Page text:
I don’t care who you are, or how dire the situation, it is never easy or simple to make the all important decision about a loved one and then actually say: Stop. Just stop. At about 3:00am Monday morning that was the point we had reached. It was decided that all the many, and there were SO many, extraordinary measures should cease. As soon as the mechanical stuff was taken care of, removing lines and leads and turning off monitors, all five of us were allowed at his bedside where we could be with our husband, father, brother and brother-in-law. It would be very wrong to say more here about that very private time and situation. What I can say is that it was about 30 minutes until he left us. It was very peaceful and I was so terribly grateful that I was able to be there.

I felt it sort of necessary to share this bit of what went on over a pretty intense 16-18 hours, so I could get to the other more positive things to come.

Although it came later, we have learned from someone who was there at the time, Bill was ‘in full flight’ when it happened, tearing down the field to an open spot (and very likely pointing to just where he wanted the ball). It is my opinion, and I am going to believe it because I want to – I don’t think he even knew what hit him.

Another thing I plan to believe is based on what the first trauma nurse said the very first time I got to be with him in the ICU. She was explaining what had happened to this point in time. She began: “Your brother died on the soccer field, others began CPR………………………”  I don’t know if that was a slip of the tongue or a considered comment based on her trauma training, but I prefer to think that it was that neat and clean (for him). All the resuscitations (at least 8) and interventions were about keeping his body working until it was clear there was no point.

The DAY before and I do mean THE DAY BEFORE, I was talking to a running friend, older than me (better, too) about death. We both apparently feel quite the same on the matter. He had said, “I don’t fear death. What does worry me is dying.”  We agreed totally. So, my response was: “Well, I want to go of a massive heart attack as I finish a race somewhere!”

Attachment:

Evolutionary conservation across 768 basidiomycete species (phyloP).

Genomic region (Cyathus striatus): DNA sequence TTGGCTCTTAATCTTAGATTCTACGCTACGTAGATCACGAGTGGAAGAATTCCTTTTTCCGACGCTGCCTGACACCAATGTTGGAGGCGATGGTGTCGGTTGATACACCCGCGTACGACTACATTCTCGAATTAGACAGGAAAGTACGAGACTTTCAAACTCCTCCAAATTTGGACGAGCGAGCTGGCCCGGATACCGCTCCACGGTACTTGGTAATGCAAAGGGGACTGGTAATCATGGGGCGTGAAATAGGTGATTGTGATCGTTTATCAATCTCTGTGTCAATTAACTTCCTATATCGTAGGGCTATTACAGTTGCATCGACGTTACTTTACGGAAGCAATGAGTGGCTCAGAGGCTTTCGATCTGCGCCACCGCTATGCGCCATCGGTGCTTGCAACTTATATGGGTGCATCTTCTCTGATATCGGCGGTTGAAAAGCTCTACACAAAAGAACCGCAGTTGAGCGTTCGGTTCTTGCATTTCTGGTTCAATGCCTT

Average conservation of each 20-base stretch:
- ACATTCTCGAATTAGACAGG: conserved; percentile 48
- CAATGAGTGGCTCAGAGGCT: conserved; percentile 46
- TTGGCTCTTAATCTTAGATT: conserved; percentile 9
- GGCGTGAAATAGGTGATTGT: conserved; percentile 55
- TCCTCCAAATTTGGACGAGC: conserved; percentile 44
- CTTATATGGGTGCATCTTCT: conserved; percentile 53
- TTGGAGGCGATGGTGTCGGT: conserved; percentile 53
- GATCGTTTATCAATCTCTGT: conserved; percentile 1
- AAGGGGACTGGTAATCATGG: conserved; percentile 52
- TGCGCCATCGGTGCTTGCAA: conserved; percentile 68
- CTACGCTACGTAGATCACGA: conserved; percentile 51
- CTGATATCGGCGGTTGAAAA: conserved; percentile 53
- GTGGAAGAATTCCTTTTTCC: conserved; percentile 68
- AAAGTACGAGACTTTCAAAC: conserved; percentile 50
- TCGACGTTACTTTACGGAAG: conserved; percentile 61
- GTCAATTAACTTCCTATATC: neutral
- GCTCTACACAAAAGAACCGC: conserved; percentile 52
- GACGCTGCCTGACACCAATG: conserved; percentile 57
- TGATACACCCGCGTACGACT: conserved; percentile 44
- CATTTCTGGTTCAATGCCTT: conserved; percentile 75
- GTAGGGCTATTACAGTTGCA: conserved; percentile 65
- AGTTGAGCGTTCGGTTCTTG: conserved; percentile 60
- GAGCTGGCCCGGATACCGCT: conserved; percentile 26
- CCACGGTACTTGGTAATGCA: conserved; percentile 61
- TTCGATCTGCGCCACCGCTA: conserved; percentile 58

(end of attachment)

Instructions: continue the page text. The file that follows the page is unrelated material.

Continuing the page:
As you can surely understand then, while I am shocked and saddened at the sudden death of my only brother, there is no possible way I can be sad about how he died. I am sure he would see it the same way. As we all should, he made his wishes clear about what should or should not be done should the situation arise. Whether we liked it or not, it was apparently his time. We all felt it was too soon, but that is something else.

You may now forgive me if I continue to say things (as I think I have in the past) along the lines of doing something before it is too late, or while I can. I think whether you are young or old or somewhere between, it is always wise to do what you can, when you can. More than once when I have expressed such a thought I’ve had others pooh-pooh it as being foolish or alarmist or dramatic. You know: “You aren’t THAT old!” or “You aren’t going to die tomorrow!” (I guess my brother gives a new perspective on that.)  And, you know that it doesn’t need to be as dramatic as dropping over, all you need is a serious injury or major health problem and some things are off the table.

I don’t mean to be dramatic. I’m not looking for a reaction. I am just stating something I’ve believed for a long time. I’ve lived it for a long time, too. Not going to make a huge long list, but I have started cutting out things I don’t need to do and don’t find any pleasure in doing. We’ve done special and specific travel that might have seemed a bit expensive but it was something we wanted to and could do. I’ve run a 50K, not because anybody HAS to run a 50K, but because I wanted to do so. I joined Marathon Maniacs and took a year of running to ‘level up’. Same with Half Fanatics except that this Spring I pushed up four levels. I’m done with both of those things now in terms of pushing for even higher levels, but I’m glad I did them. I just ran two races I had never done, The Granville Island Turkey Trot and the James Cunningham Seawall Race. I have also taken a decision, that at least for this one year I will step down from the stage at the First Half Half Marathon and actually RUN the thing. I am very excited! I could leave it until the next year, but should I? Not a chance.

At Loon Lake, BC - his favourite place to be!

At Loon Lake, BC – his favourite place to be!

Oh, and one other thing I decided not to put off? Opening that bottle of Cardhu Single Malt Scotch that was given to me on my 70th Birthday. I have a wee dram at my right hand as I write. Cardhu is by “The Cummings of Cardhu- Distillers of Distinction – 1824” The Clan beverage, so to speak. This seems as worthy an occasion as any!

Play on my brother. Play on!